Fireworks at The Inn at Bay Fortune
I’m Dining Out Here
by Andrew Sprague
In 2015 Chef Michael Smith and his wife Chastity Fizzard purchased the Inn at Bay Fortune. It brought Smith full circle to the restaurant where, in the early to mid-nineties, he launched his career as one of Canada’s most popular celebrity chefs. Smith re-branded the restaurant as Fireworks. The food would be cooked in a large stone hearth over fire. Diners would sit at large communal tables. Fireworks would offer a completely unique dining experience that went far beyond just sitting and eating. The Inn, the food, the staff, the grounds…each promised to play a part in a one-of-a-kind evening in a one-of-a-kind setting.
That is a lot to live up to.
We were invited by friends to join a group of 12 at Fireworks in mid-August. I’d heard mostly excellent reviews, and I couldn’t wait to take it all in.
We arrived a little after 6 pm for what’s called oyster hour. As we explored the grounds and the inn we found food stations. In the herb garden there was sausage; at the hearth, smoked salmon; on the lawn, cocktails and smoked brisket and slaw tacos; in the prep area, all you can eat Colville Bay oysters. I could have easily eaten enough to spoil the rest of the meal but I took my time and paced accordingly.
Before taking our seats in the restaurant Chef de Cuisine Cody Wallace led the staff and patrons in a toast to the farmers, the food, the place and the historic year. A little bubbly and we were off to our table in the restaurant. It was a nice touch.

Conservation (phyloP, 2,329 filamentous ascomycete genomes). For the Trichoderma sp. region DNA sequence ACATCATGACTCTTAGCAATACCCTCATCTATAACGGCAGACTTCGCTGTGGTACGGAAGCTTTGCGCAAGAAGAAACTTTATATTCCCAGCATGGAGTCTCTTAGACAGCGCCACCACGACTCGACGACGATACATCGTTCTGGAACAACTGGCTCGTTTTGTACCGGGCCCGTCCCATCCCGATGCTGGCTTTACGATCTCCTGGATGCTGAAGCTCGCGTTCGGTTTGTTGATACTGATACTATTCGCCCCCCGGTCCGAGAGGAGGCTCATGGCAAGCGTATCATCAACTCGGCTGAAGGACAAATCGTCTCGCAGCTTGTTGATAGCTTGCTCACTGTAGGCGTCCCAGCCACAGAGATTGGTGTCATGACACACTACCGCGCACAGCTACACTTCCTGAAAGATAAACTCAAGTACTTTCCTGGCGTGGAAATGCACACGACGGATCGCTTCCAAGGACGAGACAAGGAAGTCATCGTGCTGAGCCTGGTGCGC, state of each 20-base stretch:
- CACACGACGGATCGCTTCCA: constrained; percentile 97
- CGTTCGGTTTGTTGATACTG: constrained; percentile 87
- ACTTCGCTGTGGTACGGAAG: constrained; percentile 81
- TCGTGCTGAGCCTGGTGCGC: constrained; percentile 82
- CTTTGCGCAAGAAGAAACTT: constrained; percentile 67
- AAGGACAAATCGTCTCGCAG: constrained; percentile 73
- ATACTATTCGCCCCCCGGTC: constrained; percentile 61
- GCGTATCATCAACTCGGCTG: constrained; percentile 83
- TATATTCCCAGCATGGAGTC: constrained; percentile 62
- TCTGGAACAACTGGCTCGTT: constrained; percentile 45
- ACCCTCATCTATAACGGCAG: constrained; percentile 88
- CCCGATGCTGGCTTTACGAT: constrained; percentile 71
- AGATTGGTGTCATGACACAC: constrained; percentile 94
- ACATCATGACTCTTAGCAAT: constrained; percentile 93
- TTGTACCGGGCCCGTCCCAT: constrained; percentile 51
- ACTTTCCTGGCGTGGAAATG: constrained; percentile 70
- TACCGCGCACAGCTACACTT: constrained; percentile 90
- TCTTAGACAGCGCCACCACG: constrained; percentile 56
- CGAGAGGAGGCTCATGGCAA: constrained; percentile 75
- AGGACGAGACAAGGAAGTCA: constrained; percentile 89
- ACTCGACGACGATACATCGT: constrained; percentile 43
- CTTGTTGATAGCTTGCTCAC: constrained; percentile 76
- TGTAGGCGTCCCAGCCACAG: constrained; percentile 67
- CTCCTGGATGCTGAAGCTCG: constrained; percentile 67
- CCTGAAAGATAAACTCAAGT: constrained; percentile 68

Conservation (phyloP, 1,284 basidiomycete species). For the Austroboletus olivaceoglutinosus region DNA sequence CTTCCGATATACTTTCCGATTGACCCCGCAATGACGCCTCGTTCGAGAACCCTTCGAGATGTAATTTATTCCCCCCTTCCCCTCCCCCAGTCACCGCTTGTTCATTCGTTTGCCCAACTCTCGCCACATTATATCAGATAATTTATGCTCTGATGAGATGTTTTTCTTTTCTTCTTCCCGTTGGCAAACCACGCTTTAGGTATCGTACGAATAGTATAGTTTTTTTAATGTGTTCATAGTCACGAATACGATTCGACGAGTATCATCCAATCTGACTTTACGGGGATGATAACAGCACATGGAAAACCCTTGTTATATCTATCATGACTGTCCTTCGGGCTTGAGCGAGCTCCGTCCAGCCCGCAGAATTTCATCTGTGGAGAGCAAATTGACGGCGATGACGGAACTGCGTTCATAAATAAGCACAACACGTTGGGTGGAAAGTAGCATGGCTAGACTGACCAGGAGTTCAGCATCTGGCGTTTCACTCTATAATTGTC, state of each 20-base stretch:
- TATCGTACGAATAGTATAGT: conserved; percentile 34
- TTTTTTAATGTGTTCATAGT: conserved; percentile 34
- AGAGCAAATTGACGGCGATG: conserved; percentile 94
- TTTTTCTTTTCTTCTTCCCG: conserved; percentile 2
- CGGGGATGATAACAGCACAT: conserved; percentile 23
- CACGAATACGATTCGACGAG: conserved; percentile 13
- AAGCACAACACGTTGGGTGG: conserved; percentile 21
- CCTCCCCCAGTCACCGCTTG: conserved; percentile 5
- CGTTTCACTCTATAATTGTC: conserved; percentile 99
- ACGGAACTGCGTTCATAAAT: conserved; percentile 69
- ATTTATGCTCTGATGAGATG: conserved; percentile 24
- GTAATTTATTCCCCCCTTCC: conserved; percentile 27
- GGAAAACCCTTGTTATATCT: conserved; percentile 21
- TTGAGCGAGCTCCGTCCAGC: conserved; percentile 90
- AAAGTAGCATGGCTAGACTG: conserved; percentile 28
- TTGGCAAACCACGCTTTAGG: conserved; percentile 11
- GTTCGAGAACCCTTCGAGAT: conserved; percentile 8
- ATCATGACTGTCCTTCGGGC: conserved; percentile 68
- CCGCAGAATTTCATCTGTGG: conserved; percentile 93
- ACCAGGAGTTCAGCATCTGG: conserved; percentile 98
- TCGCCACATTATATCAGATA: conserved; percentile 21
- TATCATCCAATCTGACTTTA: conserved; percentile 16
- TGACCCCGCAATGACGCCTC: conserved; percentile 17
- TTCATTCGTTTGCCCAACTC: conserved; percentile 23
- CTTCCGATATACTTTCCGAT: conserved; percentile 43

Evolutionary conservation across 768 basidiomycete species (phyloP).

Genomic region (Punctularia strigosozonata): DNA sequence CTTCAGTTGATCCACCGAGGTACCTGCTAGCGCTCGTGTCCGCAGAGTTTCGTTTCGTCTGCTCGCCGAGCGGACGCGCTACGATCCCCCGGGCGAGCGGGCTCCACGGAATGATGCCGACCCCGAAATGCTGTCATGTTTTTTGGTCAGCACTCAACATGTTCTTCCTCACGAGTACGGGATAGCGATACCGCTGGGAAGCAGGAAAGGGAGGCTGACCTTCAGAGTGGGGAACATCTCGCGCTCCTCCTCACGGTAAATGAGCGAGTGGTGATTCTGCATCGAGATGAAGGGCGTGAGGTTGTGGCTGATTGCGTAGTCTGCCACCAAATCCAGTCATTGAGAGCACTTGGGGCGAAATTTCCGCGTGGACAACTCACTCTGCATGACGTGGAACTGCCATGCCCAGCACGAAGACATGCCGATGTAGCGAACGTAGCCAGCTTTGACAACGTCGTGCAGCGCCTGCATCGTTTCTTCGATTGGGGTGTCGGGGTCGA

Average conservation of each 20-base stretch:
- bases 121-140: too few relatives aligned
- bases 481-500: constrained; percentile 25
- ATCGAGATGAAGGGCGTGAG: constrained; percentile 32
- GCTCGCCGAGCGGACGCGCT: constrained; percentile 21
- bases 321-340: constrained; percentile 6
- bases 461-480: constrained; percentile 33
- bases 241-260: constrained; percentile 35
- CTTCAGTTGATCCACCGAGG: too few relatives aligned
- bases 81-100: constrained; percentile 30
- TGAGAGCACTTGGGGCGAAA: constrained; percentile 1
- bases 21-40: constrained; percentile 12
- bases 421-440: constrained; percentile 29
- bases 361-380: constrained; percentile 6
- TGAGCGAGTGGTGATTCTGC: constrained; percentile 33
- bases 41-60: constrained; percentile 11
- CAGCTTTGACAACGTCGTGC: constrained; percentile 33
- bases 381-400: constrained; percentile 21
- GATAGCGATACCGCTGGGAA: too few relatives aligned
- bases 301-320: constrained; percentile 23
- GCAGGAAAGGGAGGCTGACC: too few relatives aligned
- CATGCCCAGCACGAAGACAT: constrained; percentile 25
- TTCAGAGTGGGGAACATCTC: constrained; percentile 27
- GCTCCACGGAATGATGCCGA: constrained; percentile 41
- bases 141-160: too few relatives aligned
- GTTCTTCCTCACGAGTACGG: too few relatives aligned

The meal began with fermented heritage bread served with a trio of spreads. It was followed very quickly by seafood chowder garnished with Irish moss. They were both delicious, but there is much left to describe, so I’ll move on.
Next was fresh caught bluefin tuna served seared and tartar. It was remarkable. The texture, and the smoky flavour of the seared loin married just perfectly. The tangy citrus of the tartar cleansed the pallet after every bite. It was the best of all courses in my opinion, but we were nowhere near done.
Next was a beautifully presented salad from the Inn’s gardens. The server explained the dressings came from below ground, and the greens, seeds and fruits from above. It was a sharp salad that helped keep the digestive system from bogging down on account of the rich flavours and large servings.
I took a break here, and went for some fresh air. It ended up being a good idea. The next plate was a monster.
The wood grilled chicken breast and smoked chicken legs were served with fire roasted, steamed and sautéed vegetables, and dressed with chanterelle chicken jus. It was a rich, smoky, hearty assault on the pallet, and I say this as a compliment. It left me feeling breathless, like I’d just been kicked in the gut, but again, in a good way. It was one of those plates of food that are so delicious that you gorge until you feel pain, and then throw down your utensils, wave your napkin in a sign of surrender before throwing it down in front of you to hide from sight whatever might remain.
For dessert was pound cake and blueberry compote. But at that point it didn’t matter. Fireworks had lived up to its billing. It was completely unique and the food was delicious. When I got the check, though, I got to thinking.
A bottle of wine, a glass of wine, two cocktails and two seats at the table was $430, tip and tax included. The booze was very expensive at $14 to $16 per cocktail. That’s a price most Islanders either wouldn’t or couldn’t pay. And for those that would, there’s a gamble involved. What you eat is what they’re serving that night. You might like it, you might not. And unless you’re a vegetarian, or have some sort of other restrictive philosophy or condition, you get what they put in front of you.
Since that night I’ve asked a lot of people a lot of very pointed questions about their experience at Fireworks and I’ve heard a mixed bag of answers. Some didn’t like the food. Others disliked the communal dining. Some thought it was their best meal ever.
The conclusion, Fireworks is a very expensive, but truly unique dining experience that for the average person is both a once-in-a-lifetime trip, and a bit of a roll of the dice.